There were a lot of items this week, so we are publishing an additional JETLawg:

  • Confirming that we have one foot in the utopian and one foot in the dystopian future, credit card thieves in Australia are apparently using 3D printers to make virtually undetectable ATM skimmers. These devices “skim” copies of the magnetic data on credit and debit cards, and are often used in conjunction with hidden cameras to illegally withdraw money using the card data and PIN number. [H/T SANS] [See also Brian Krebs, who was on this two years ago]
  • The EU has a new data breach reporting regulation, which applies directly in every member state. The prior regime was more variable across jurisdictions because it was enforced under each nation’s law. [H/T Hunton & Williams]
  • The World Intellectual Property Organization (WIPO) is almost finished adjudicating the disputes surrounding new generic top-level domains (gTLDs). Almost every objection decided so far has been rejected, including .cam, which we discussed last week. To date, only objections for.delmonte [PDF] (Del Monte Corporation) and .direct [PDF] (The DirecTV Group Inc.) have been upheld. The gTLDs .food, .music, .eco, .mail, .home, and .now have all been approved. [H/T Bloomberg BNA (paywall)]
  • A federal judged declined to strike counterclaims after a defendant accused of infringing copyright of an adult film countersued, alleging blackmail-like copyright misuse, abuse of process, and defamation. The defendant also claimed that the attorneys for the named corporation were the real parties in interest, which would be a major ethical violation. That’s right, Prenda Law is (allegedly) back in court. We previously wrote about Prenda here, here, and here. [H/T Bloomberg BNA (paywall)]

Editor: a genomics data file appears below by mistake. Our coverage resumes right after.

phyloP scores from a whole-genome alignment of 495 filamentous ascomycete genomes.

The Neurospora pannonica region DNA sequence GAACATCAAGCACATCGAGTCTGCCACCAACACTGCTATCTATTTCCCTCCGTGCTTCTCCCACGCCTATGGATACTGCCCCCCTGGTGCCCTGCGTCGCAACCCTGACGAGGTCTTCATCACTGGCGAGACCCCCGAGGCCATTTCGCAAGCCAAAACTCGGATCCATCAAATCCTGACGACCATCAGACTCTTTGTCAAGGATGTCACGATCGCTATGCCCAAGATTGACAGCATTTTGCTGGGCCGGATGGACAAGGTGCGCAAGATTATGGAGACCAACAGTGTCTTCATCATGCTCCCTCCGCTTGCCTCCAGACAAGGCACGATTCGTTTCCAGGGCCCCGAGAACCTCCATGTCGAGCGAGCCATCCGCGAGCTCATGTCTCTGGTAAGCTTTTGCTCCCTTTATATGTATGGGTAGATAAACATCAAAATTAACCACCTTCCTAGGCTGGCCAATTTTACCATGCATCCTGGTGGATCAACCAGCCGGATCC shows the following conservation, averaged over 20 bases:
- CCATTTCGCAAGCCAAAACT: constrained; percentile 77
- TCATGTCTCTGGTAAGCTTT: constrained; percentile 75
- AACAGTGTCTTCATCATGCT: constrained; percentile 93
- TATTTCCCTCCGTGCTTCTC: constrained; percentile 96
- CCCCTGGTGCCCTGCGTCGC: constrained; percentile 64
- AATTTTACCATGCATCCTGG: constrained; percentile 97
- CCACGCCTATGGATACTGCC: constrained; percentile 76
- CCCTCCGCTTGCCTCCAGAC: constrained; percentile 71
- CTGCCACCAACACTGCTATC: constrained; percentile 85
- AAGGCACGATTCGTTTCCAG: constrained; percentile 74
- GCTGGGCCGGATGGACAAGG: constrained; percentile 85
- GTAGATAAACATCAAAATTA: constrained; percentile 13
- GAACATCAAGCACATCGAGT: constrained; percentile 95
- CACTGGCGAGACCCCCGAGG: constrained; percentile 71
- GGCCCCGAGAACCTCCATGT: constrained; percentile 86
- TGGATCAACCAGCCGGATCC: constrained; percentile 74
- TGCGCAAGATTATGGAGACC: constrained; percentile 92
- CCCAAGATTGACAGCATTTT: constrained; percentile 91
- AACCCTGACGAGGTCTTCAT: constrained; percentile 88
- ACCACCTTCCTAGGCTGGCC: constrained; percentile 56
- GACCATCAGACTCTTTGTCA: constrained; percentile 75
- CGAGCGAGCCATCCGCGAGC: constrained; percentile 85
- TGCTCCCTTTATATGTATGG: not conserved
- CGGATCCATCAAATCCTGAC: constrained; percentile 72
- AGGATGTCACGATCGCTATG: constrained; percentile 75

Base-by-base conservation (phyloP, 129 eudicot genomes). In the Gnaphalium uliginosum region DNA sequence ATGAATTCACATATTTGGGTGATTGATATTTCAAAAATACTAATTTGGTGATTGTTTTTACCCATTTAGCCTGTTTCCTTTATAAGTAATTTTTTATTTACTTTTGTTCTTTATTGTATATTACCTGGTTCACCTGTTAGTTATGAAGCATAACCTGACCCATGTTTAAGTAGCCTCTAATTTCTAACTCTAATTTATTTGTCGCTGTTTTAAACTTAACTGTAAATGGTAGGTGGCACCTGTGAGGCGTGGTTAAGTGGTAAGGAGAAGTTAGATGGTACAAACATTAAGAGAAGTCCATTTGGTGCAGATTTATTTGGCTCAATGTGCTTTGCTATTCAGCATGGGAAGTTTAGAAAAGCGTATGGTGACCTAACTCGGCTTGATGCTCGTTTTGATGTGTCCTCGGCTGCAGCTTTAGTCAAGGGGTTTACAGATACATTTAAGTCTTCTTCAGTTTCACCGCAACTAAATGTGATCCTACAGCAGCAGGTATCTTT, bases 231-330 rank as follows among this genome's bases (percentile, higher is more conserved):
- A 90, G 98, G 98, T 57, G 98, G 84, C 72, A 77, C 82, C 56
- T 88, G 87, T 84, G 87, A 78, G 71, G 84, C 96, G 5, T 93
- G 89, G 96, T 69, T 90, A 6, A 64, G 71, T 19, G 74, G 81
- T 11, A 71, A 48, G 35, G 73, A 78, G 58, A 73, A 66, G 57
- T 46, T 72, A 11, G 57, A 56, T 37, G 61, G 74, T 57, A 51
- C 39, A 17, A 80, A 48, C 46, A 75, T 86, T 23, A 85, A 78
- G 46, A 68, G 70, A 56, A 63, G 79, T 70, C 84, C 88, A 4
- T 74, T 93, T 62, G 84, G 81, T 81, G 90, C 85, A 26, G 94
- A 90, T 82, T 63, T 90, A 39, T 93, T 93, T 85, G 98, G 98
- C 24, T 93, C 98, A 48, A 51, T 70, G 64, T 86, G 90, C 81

• The GAO issued its report on patent trolls, or more politely, “non-practicing entities” (NPEs). GAO found that defendants usually bear most of the cost of litigation, encouraging questionable suits, and that poor-quality software patents accounted for most NPE activity. [H/T Bloomberg BNA (paywall)]

Finally, I have a piece up at Cybercrime Review analyzing a recent district court holding which addressed the impact of a website’s terms of service on a defendant’s Fourth Amendment objections. Read the whole thing, etc., but in short, the court found no problem with evidence developed by an investigator who had been given an administrator account by the site’s operator specifically to help with the investigation.

–Brad Edmondson

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